Sweeping Exits are a Portland band consisting entirely of trans members, and they have chosen horror as a vehicle for their expression. In advance of their album release show on Friday, June 9, I spoke with lead vocalist Mira Glitterhound about why this mode empowers her and how it has shaped the sound of the forthcoming Glitter & Blood.
Why is it important for Sweeping Exits, as a band of queer people, to incorporate horror into your aesthetic as a group as well as your music?
Horror is the perfect vehicle for queer expression to me, because it has always been about fear of the other. Traditional horror shows society being attacked by a feared other, and then banding together to thwart the “monster.” What we do is the inverse: The outcasted other is the protagonist, standing up to a spiteful and ignorant society.
Tell me about the concept of Glitter & Blood and how you came up with it.
Glitter & Blood tells the story of Desmond, a queer boy who is rescued from his boring human life by Lady Death, the Queen of the Vampires. He is brought up in her palace, and then sent back into the human world as a rockstar to help lure humans in for the vampires' feasting rituals. I won’t give away the ending.
The storyline evolved organically, each plot point emerging out of a song (rather than the other way around). Once I had the bulk of the plot, I did a lot of background/context work. I drew the characters, along with storyboards, maps and cities. I wrote stories and vignettes that wove in and out of the album’s plot. Adding visual and literary elements to the process helped me feel more deeply immersed in the world. Structuring the album came pretty naturally, though I did make a lot of spreadsheets and outlines. I ultimately decided I wanted the story to take place in four “movements,” modeled after a classical symphony. Each movement is four songs and makes up a specific chapter of Desmond’s life.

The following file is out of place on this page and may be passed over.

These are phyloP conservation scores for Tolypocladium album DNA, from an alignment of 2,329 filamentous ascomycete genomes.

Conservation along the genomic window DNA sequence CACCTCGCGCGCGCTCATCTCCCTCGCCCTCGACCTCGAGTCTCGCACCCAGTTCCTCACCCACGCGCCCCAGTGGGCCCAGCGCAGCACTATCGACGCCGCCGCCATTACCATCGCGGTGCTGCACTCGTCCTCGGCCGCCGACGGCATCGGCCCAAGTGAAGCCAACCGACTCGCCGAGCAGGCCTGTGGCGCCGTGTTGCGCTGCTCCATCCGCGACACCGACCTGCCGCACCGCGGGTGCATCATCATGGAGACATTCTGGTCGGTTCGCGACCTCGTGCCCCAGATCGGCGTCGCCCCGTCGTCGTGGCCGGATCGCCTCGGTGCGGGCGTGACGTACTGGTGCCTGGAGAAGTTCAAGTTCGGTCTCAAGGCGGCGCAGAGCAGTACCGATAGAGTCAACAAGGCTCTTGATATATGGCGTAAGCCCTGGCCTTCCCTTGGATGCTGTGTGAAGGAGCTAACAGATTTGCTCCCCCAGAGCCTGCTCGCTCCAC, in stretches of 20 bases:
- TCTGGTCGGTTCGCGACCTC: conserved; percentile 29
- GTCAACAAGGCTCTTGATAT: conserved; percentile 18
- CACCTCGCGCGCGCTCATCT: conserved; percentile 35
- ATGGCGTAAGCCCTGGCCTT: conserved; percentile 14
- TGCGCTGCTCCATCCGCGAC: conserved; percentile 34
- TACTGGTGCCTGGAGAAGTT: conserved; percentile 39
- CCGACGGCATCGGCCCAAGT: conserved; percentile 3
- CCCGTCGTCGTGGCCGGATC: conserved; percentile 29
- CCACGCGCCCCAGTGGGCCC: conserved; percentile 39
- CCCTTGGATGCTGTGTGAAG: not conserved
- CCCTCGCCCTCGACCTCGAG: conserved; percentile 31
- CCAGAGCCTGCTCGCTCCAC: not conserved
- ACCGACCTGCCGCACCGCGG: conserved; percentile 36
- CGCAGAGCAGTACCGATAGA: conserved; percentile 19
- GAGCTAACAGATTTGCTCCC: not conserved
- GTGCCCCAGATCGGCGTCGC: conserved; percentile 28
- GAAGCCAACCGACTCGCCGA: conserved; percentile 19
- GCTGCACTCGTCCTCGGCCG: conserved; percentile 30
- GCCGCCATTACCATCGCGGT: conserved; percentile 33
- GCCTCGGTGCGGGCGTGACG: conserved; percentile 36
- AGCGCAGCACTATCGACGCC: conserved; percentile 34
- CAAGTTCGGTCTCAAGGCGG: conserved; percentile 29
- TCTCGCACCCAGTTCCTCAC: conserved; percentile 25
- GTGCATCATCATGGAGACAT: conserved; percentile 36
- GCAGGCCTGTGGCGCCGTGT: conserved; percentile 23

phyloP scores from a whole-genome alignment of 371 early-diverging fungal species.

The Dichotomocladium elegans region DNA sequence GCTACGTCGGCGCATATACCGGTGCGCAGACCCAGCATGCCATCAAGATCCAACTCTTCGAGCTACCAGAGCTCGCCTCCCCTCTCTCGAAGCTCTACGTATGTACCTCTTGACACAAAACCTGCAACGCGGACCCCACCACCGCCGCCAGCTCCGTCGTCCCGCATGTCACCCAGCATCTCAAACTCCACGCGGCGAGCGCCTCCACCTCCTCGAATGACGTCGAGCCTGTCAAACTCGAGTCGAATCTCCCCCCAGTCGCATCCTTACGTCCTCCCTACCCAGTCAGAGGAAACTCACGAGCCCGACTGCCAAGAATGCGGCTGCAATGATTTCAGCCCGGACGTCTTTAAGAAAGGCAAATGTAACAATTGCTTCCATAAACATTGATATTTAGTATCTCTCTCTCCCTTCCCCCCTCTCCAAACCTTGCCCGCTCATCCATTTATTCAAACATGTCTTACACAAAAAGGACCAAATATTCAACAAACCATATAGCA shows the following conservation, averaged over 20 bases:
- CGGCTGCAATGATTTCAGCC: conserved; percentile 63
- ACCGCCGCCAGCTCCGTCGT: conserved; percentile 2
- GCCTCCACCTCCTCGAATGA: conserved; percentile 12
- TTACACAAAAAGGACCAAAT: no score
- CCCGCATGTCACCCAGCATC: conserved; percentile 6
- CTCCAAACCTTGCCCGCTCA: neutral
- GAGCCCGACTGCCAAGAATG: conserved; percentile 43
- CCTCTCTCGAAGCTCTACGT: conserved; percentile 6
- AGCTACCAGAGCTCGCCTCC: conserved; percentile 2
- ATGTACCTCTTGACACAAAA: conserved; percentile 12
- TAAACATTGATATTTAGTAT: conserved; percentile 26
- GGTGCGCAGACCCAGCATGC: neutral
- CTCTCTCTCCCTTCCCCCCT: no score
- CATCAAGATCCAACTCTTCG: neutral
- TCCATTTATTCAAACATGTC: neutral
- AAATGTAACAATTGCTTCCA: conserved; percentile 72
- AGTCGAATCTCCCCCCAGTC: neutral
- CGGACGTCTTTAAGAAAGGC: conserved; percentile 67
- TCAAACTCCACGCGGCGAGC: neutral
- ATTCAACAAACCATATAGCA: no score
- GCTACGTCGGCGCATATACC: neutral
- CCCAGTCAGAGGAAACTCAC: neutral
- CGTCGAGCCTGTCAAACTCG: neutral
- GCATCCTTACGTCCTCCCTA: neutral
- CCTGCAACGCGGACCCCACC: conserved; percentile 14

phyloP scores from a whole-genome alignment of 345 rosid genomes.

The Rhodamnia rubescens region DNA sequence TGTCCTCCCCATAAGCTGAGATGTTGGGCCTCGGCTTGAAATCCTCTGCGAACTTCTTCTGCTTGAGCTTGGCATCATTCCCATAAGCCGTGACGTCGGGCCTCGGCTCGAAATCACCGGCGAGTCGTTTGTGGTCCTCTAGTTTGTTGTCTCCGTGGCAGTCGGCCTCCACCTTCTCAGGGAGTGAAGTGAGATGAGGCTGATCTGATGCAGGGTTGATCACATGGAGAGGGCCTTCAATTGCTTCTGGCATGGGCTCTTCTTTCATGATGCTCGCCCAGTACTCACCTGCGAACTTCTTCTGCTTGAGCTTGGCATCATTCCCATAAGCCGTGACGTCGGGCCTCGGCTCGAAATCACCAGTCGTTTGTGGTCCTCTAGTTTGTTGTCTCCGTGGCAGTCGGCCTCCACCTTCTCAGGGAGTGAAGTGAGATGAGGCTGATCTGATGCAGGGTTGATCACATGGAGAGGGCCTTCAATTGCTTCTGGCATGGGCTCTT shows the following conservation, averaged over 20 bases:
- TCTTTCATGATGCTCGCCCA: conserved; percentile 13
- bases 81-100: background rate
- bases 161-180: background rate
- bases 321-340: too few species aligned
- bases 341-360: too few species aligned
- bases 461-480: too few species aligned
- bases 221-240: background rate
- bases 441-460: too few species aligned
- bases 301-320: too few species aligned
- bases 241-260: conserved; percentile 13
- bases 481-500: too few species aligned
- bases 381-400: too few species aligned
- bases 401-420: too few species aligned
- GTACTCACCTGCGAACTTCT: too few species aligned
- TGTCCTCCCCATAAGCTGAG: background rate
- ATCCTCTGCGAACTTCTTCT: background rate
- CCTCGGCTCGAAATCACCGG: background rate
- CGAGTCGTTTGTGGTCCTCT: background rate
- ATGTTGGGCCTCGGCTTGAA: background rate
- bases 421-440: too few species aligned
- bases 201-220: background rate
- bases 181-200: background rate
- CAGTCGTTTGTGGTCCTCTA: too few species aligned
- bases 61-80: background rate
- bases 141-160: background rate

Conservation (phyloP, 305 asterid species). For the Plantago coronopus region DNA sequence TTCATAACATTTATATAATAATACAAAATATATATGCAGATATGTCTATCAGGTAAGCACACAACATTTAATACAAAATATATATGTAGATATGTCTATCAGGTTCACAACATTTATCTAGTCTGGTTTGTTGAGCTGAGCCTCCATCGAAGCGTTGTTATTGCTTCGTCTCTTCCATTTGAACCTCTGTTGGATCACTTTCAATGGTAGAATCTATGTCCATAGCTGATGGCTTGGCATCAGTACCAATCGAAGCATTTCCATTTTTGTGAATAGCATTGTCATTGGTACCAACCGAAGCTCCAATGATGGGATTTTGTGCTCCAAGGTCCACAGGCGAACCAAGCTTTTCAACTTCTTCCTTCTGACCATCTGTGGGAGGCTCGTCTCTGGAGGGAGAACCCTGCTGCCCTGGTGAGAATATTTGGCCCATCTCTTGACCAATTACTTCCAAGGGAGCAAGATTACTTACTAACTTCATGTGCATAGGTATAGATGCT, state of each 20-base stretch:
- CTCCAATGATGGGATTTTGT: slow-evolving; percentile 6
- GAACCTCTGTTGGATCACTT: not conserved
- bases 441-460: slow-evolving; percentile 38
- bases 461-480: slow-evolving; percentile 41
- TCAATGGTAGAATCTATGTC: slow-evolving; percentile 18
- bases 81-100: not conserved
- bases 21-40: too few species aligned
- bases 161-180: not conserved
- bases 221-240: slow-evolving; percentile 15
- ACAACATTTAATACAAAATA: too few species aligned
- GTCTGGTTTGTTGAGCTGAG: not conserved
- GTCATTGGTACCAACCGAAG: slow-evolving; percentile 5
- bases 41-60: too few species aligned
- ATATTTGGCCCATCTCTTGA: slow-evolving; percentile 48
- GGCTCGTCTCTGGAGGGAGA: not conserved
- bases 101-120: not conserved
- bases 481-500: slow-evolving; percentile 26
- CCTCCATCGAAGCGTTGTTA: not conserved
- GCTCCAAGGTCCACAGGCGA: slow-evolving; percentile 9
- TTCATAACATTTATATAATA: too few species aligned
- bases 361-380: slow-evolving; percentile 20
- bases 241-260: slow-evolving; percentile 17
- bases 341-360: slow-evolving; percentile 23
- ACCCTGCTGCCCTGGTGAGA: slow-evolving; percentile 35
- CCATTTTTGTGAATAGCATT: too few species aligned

The album gives off Rocky Horror-esque, '70s rock vibes. Was the film an inspiration?
The film has always been an important part of my life, and unsurprisingly, it was somewhat of a queer root for me. With Glitter & Blood, I wanted to capture the feeling of euphoric fantasy I get from the film and its soundtrack. I never quite fit in with "punk" as a kid, but Rocky Horror was something I fully understood. It felt like me. The music of Rocky Horror guided Glitter & Blood a lot, especially the use of passing tones and cabaret-style chord progressions. I was also inspired by the variety in song form, how it contains traditional verse chorus songs as well as more linear “storytelling” songs.
Do you have any advice for fellow queer musicians who are looking to break out into the scene?
My advice would be to focus on building your community and helping your friends. If all we have is individual queer bands breaking into the mainstream, they’re just going to be tokenized. My hope is that we can create a massive force of queer music, so it’s more of an all-out takeover than just a band or two getting talked about.